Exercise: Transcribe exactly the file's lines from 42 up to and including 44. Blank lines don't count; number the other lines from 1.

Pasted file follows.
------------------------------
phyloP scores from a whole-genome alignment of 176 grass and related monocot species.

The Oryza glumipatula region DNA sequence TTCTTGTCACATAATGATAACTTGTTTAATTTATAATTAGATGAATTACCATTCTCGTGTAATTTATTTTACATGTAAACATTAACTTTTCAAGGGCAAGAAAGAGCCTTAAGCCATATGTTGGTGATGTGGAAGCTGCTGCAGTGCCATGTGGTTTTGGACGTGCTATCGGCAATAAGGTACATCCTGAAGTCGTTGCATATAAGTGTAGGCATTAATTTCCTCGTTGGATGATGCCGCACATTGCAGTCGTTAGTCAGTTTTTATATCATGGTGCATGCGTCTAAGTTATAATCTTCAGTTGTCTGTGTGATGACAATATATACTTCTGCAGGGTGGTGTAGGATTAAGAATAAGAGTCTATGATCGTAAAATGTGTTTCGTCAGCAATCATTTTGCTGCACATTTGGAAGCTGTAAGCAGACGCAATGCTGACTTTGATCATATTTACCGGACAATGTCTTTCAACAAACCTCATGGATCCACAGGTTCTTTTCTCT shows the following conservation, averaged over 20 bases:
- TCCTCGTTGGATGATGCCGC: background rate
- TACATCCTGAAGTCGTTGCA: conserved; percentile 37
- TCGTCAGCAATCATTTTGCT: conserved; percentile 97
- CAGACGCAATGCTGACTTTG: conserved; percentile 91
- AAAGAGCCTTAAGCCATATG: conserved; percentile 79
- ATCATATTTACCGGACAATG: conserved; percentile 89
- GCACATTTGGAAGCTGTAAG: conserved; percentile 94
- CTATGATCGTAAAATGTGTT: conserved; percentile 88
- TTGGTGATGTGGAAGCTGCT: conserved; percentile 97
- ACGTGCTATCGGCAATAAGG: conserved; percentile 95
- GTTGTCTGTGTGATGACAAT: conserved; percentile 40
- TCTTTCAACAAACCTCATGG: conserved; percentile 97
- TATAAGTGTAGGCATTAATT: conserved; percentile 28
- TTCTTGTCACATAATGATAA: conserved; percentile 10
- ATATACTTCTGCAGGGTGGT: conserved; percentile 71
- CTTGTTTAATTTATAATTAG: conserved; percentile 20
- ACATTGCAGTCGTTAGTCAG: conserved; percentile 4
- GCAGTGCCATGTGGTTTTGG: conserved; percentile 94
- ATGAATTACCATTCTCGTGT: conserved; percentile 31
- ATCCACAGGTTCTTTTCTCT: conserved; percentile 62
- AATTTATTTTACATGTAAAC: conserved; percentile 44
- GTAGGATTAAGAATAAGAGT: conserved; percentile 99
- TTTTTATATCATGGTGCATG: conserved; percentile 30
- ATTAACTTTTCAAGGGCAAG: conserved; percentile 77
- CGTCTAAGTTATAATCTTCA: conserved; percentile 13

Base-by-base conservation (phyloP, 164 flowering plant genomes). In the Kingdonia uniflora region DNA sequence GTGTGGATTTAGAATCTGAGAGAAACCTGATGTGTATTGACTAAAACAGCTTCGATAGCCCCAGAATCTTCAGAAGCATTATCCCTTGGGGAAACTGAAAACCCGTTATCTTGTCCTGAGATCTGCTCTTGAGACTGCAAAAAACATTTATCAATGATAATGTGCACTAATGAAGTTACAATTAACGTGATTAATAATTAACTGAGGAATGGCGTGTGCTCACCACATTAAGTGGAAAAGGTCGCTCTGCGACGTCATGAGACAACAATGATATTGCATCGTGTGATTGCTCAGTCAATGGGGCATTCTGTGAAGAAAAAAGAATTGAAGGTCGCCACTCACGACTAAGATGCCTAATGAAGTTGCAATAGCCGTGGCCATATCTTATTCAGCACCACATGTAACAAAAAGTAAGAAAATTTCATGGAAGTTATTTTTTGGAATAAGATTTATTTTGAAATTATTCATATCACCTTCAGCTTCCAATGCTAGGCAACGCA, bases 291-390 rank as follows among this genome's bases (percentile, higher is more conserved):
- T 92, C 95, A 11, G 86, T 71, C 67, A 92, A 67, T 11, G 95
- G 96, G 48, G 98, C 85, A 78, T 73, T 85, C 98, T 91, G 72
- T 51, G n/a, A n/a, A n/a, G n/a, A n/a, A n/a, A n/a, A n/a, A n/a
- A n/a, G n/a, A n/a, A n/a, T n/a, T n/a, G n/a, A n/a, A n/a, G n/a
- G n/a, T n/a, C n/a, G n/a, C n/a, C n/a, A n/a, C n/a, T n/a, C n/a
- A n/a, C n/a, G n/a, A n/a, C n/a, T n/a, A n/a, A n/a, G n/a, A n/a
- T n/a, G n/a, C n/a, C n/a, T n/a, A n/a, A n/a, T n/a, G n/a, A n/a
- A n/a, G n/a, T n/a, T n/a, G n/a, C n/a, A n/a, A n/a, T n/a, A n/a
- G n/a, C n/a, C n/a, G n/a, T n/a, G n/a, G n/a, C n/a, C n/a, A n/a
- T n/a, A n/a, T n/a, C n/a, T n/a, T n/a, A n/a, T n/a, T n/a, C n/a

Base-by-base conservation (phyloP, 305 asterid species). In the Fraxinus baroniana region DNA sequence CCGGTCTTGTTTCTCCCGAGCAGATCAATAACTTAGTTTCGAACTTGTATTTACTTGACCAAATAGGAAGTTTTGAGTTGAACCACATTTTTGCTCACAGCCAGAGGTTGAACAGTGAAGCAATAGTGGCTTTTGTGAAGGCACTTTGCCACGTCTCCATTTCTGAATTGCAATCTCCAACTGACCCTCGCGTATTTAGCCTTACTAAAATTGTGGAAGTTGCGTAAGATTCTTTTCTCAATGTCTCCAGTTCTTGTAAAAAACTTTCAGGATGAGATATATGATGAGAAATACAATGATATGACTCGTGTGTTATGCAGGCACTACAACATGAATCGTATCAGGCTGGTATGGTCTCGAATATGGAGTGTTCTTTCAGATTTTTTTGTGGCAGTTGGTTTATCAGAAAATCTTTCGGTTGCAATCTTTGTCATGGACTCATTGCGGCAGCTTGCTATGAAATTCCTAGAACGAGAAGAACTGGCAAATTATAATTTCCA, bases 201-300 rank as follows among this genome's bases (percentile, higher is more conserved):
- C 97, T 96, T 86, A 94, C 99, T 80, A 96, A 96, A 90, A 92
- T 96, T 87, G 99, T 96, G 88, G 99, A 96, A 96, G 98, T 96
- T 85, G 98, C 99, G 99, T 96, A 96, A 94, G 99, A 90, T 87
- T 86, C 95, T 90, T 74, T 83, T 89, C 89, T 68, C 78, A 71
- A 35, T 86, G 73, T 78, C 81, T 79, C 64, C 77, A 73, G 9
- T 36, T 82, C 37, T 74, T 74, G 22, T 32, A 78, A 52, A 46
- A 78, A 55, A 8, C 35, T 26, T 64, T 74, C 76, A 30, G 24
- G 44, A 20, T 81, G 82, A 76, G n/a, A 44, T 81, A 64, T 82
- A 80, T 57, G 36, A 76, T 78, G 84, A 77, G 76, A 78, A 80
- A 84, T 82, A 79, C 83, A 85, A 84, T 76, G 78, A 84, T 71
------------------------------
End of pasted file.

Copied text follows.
- T 85, G 98, C 99, G 99, T 96, A 96, A 94, G 99, A 90, T 87
- T 86, C 95, T 90, T 74, T 83, T 89, C 89, T 68, C 78, A 71
- A 35, T 86, G 73, T 78, C 81, T 79, C 64, C 77, A 73, G 9